By J.P. Kallio
I met Eamonn Dowd good fourteen years ago on a rainy day in Dublin at the Ha’Penny Bridge Inn. Even back then it was hard to ignore the “coolness” around him when he walked into the pub. Eamonn is one of those solders of the music that has been here a long time. He never really fitted the mould of what would work with the major labels, so they probably just wished he would eventually go away. But as much as Eamonn could not give a damn about what the major labels thought, he was not going to go away. What Eamonn Dowd had and still has whether he is solo or with one of his bands, is timeless true rock n’ roll charm, mixed with a touch of outlaw country.
These days Eamonn is based in Gothenburg, in Sweden, when he is not on the road. He churns out albums and EP’s at his own pace, to the demand of his loyal fans. Eamonn’s latest instalment is a solid rock n’ roll album “Down a hundred crooked roads”. This is an intense album, nine songs in just 23 minutes which proves how albums are not made for their length, but their content. From the first two tracks of the album “Five Star Soul” and “She Went Out Gallivanting” you feel like you are at a live show. Raunchy electric guitar and a straight forward beat, is like a freight train chucking along. Eamonn is a crafter when it comes to song writing. Songs like “Fiery Frank” are the kind of songs that showcases his storytelling abilities and the regular readers of my blog know I rate that highly in songwriters.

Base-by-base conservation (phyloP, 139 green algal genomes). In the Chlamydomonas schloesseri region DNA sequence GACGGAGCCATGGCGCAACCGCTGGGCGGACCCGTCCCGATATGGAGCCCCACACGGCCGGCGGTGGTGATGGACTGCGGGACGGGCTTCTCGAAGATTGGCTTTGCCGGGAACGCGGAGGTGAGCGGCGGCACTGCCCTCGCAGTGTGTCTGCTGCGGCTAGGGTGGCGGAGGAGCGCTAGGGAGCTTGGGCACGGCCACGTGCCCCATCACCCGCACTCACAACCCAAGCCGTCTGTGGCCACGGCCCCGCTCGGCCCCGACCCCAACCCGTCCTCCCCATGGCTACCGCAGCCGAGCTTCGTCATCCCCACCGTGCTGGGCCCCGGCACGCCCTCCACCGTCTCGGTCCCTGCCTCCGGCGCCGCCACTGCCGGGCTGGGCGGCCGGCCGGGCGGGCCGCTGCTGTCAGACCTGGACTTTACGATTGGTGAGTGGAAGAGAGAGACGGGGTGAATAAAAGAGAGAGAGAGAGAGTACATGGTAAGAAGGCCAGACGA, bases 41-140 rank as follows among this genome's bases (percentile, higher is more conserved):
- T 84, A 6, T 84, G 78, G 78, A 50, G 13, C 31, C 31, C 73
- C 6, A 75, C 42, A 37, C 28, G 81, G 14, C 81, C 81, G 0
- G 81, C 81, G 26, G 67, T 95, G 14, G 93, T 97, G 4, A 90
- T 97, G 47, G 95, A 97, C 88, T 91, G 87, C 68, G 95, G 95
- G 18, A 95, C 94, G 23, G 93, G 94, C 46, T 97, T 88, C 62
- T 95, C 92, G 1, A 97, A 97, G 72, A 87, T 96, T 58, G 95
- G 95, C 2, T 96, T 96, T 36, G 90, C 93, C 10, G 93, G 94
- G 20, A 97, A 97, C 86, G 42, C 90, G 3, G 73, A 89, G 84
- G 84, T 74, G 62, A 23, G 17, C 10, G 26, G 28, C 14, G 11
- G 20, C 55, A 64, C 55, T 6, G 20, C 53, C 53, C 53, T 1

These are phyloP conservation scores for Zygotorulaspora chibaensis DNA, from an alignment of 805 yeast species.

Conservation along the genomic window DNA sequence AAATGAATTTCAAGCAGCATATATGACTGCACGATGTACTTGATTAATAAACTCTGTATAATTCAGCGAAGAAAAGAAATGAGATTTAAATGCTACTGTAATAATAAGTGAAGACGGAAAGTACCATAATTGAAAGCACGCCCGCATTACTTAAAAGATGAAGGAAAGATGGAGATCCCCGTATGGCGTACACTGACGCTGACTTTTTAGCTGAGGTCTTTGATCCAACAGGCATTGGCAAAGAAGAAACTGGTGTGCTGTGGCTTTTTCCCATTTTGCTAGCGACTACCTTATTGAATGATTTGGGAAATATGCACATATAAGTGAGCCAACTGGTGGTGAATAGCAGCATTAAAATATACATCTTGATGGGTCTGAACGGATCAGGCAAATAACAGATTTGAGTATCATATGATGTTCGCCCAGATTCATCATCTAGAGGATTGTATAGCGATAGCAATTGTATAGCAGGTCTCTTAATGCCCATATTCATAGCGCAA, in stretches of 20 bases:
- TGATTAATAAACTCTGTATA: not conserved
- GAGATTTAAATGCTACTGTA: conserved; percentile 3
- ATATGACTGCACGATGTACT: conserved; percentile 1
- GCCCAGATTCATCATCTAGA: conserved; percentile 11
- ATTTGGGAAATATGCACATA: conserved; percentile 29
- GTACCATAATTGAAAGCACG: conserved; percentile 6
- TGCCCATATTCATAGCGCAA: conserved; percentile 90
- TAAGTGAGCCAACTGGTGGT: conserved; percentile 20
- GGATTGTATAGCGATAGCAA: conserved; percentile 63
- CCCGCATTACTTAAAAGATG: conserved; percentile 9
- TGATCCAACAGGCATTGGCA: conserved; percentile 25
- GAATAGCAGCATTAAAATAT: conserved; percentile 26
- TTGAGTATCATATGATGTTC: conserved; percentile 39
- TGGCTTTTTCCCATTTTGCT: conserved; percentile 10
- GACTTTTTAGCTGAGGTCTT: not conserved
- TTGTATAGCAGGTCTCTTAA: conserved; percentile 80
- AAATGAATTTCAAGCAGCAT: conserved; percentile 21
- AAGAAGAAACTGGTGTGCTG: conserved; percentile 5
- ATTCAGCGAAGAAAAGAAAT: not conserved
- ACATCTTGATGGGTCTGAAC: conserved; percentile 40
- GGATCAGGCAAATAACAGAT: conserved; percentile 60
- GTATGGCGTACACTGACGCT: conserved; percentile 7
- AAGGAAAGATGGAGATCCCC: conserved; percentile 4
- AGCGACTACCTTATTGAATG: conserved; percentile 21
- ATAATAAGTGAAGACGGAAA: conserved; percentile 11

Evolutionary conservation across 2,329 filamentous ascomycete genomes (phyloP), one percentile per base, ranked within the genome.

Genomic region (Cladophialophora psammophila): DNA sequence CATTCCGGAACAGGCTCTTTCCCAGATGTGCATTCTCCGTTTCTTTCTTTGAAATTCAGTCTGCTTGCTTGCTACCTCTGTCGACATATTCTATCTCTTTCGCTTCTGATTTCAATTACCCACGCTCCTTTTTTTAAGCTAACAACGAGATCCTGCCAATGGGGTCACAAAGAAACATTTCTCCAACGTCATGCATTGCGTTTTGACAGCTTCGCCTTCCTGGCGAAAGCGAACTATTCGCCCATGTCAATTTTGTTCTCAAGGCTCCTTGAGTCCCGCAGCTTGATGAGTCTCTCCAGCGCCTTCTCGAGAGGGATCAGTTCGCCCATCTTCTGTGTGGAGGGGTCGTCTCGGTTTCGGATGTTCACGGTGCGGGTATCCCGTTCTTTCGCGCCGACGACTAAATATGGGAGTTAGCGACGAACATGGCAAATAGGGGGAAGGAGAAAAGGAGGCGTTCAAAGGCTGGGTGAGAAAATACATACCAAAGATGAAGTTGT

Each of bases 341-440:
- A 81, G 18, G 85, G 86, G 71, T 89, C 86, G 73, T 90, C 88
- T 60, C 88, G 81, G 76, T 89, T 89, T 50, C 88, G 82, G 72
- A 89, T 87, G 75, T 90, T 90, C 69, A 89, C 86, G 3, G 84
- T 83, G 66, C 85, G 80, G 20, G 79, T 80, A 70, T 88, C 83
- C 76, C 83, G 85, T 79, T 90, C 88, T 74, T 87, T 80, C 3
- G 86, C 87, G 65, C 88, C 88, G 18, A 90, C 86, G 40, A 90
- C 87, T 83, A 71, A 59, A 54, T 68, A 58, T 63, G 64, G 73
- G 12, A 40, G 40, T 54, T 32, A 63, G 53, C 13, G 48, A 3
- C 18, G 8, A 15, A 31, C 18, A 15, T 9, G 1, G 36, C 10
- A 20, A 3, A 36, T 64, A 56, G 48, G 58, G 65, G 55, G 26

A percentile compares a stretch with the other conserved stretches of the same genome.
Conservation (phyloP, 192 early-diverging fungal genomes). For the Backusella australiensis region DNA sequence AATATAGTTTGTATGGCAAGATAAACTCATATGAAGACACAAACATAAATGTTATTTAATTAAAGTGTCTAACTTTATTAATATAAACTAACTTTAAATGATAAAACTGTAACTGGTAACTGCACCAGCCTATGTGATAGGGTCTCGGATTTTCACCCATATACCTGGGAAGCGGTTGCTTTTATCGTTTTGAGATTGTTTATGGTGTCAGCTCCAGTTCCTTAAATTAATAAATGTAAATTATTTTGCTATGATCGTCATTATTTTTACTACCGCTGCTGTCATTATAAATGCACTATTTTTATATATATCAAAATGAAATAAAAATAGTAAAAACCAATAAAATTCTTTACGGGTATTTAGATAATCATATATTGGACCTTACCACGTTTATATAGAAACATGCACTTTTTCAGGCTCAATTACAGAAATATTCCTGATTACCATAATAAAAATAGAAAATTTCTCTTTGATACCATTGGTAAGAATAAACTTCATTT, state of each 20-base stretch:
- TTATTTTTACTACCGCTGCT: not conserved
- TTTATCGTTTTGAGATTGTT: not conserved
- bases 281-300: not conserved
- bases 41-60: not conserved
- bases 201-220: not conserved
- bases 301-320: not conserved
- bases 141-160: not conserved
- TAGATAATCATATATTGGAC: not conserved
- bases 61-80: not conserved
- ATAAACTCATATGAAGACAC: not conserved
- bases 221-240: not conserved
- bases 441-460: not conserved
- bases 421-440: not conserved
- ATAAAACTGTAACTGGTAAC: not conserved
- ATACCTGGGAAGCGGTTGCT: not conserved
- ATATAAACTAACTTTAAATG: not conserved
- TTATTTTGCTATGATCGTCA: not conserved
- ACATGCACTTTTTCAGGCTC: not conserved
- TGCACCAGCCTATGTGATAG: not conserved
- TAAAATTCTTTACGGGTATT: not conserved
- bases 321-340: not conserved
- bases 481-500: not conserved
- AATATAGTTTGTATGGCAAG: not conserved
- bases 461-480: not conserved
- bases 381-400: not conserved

But there are songs like “Lonesome Street” and “River’ Frozen til April” (duet with Ingrid Veernman) where the rock n’ roll machine changes gears and along side Eamonn’s electric he show’s us he is no stranger to acoustic guitar either.
There is something brilliantly refreshing about the album in these days when even country music is turning into overly polished production line products. Eamonn stands true to the songs and the raw sound of rock n’ roll.
J.P. Kallio is s singer / songwriter